Although the polymeristation can be carried out in both alkali and neutral or weakly acid medium, i.e. in the pH range between approximately 5 and 10, the best possible results are obtained when the reaction is carried out in a pH range of from 6 to 7.5. Since the hydrogen ion concentration of the reaction medium is shifted in the direction of lower pH values during the polymerization because of decomposition of the peroxy-disulphates, it is often advantageous in order to produce relatively high yields, when using peroxydisulphates for maintaining a predetermined pH range, to add buffering substances in quantities of less than 1%, (related to the polymer), to the reaction medium. For this purpose, mixtures of primary and secondary potassium phosphate have proved especially suitable. By this means, it is possible to avoid a lowering of the pH value to below 6.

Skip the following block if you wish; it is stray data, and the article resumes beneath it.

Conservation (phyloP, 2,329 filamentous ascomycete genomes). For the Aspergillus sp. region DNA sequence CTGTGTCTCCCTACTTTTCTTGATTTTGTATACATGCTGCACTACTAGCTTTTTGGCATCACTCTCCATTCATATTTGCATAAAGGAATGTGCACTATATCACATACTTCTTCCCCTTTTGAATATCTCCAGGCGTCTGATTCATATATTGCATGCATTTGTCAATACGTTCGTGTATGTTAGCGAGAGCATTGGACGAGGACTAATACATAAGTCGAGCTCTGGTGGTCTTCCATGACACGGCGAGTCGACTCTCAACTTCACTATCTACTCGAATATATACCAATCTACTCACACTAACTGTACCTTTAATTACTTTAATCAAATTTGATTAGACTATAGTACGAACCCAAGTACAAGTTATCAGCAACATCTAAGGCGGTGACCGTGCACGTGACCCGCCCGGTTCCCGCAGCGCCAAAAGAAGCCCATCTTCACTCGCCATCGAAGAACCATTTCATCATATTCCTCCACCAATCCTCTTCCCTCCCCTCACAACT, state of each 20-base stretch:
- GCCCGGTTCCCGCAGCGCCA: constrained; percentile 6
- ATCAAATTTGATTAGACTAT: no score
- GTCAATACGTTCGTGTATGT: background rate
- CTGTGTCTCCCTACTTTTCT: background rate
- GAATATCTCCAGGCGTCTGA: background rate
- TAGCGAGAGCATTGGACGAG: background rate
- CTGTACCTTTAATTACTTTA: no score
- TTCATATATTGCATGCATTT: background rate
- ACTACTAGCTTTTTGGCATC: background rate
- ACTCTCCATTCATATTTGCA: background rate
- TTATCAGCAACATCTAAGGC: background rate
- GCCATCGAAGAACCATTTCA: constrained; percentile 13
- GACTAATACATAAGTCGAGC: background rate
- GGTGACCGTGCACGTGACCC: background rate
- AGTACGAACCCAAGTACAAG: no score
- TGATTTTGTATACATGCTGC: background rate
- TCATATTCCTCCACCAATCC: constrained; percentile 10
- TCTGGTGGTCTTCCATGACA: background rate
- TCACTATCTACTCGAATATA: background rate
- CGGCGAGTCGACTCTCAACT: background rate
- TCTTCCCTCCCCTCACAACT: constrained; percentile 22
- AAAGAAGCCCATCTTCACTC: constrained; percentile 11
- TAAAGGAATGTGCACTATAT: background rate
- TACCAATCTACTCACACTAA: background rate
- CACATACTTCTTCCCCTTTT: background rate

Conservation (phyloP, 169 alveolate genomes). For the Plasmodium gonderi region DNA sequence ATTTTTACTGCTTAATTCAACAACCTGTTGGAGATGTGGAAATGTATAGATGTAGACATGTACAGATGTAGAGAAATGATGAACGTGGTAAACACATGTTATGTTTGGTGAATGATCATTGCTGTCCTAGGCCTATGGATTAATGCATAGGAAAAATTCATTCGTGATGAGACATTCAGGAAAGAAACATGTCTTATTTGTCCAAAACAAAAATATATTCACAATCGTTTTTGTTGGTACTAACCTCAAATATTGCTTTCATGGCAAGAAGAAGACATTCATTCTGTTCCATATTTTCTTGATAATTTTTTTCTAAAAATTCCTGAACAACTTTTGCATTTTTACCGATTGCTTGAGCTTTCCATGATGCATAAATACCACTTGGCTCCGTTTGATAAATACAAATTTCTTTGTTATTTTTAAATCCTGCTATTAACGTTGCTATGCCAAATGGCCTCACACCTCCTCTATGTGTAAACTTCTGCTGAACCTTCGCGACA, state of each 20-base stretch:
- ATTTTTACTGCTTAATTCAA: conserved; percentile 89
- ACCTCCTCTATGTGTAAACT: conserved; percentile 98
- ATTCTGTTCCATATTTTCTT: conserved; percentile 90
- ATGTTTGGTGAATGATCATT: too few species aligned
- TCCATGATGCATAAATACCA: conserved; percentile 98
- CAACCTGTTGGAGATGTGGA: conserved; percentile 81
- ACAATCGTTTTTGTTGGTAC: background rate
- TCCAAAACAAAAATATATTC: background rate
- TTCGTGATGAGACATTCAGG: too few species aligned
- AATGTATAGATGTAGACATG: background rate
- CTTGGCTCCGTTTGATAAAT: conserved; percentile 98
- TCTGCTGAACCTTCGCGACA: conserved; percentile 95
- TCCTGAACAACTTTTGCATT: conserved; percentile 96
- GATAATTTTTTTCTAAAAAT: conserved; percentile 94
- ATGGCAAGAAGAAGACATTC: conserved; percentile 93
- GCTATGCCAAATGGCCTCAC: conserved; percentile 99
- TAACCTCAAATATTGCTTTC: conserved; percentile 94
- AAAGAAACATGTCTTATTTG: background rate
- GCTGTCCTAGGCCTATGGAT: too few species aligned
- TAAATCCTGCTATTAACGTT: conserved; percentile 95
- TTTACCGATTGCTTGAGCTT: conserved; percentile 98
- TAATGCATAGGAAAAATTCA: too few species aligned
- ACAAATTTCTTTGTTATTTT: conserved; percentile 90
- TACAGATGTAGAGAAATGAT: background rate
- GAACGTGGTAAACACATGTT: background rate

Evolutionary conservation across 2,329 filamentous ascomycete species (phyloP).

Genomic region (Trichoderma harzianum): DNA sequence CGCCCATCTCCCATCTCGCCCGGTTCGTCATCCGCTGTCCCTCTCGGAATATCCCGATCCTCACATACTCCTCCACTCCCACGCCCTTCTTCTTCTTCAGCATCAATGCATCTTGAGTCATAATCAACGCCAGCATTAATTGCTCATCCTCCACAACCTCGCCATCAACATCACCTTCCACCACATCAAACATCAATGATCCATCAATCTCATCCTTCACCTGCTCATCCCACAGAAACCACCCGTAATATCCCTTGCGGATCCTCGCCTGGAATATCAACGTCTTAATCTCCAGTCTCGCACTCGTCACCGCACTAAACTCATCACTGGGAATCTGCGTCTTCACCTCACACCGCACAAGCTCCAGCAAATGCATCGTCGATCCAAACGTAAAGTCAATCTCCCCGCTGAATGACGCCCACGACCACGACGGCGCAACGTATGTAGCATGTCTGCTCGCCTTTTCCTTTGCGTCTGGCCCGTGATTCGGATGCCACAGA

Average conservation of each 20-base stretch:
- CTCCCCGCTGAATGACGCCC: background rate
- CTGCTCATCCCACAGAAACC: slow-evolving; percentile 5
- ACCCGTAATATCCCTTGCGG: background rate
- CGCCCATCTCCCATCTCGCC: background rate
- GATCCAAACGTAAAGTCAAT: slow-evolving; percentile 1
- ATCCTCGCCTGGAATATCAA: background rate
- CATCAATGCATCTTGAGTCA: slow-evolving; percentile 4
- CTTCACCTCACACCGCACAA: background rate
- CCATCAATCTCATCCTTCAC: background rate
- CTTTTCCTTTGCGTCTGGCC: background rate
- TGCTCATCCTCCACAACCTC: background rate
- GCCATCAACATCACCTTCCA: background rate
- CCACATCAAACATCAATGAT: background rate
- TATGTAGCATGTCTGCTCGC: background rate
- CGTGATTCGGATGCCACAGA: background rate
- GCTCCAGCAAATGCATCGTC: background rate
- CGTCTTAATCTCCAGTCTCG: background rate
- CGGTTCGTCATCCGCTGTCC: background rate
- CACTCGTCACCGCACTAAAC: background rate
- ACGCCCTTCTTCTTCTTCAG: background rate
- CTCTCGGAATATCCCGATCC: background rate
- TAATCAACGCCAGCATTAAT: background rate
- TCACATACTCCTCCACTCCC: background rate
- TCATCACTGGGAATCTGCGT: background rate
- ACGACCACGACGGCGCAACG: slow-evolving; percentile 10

The process according to the invention makes it possible to operate with very small quantities of initiator, by comparison with other ethylene emulsion polymerisation processes which are carried out without emulsifiers, or to avoid in this way the formation of waxy products of low molecular weight with relatively large proportions of fatty alcohol or fatty alcohol sulphonates. Stable emulsions of polyethylene of relatively high molecular weight, that is to say, emulsions which can be stored for several months, are obtained. In contrast to polymers which are prepared with the aid of emulsifiers, for example on the basis of long-chain alkyl sulphonates, the polymers of the present invention are cross-linked. In spite of dispensing with the addition of the emulsifiers, the present process makes it possible for solid contents of emulsions of higher than 20% to be obtained directly, that is to say, without separate condensation processes. Such latices can be diluted with an desired quantities of Water without any coagulation occurring or they can also be concentrated, for example up to 45%, or can be adjusted with ammonia solution or alkalis to higher pH values, for example pH 11. With the products which canbe obtained according to the process, the quantities of the incorporated acid groups are not in any way sufiicient to cause a re-emulsifying capacity of the polymers applied to subtrata, such as textiles and the like. This property constitutes a considerable advantage over emulsions which contain emulsifiers. The present process also provides the advantage that polymerisation can be satisfactorily effected not only in an alkaline medium, but also in a weakly acid medium. In contrast to comparable known processes, the best possible results are obtained at pH values of 6 to 7.5.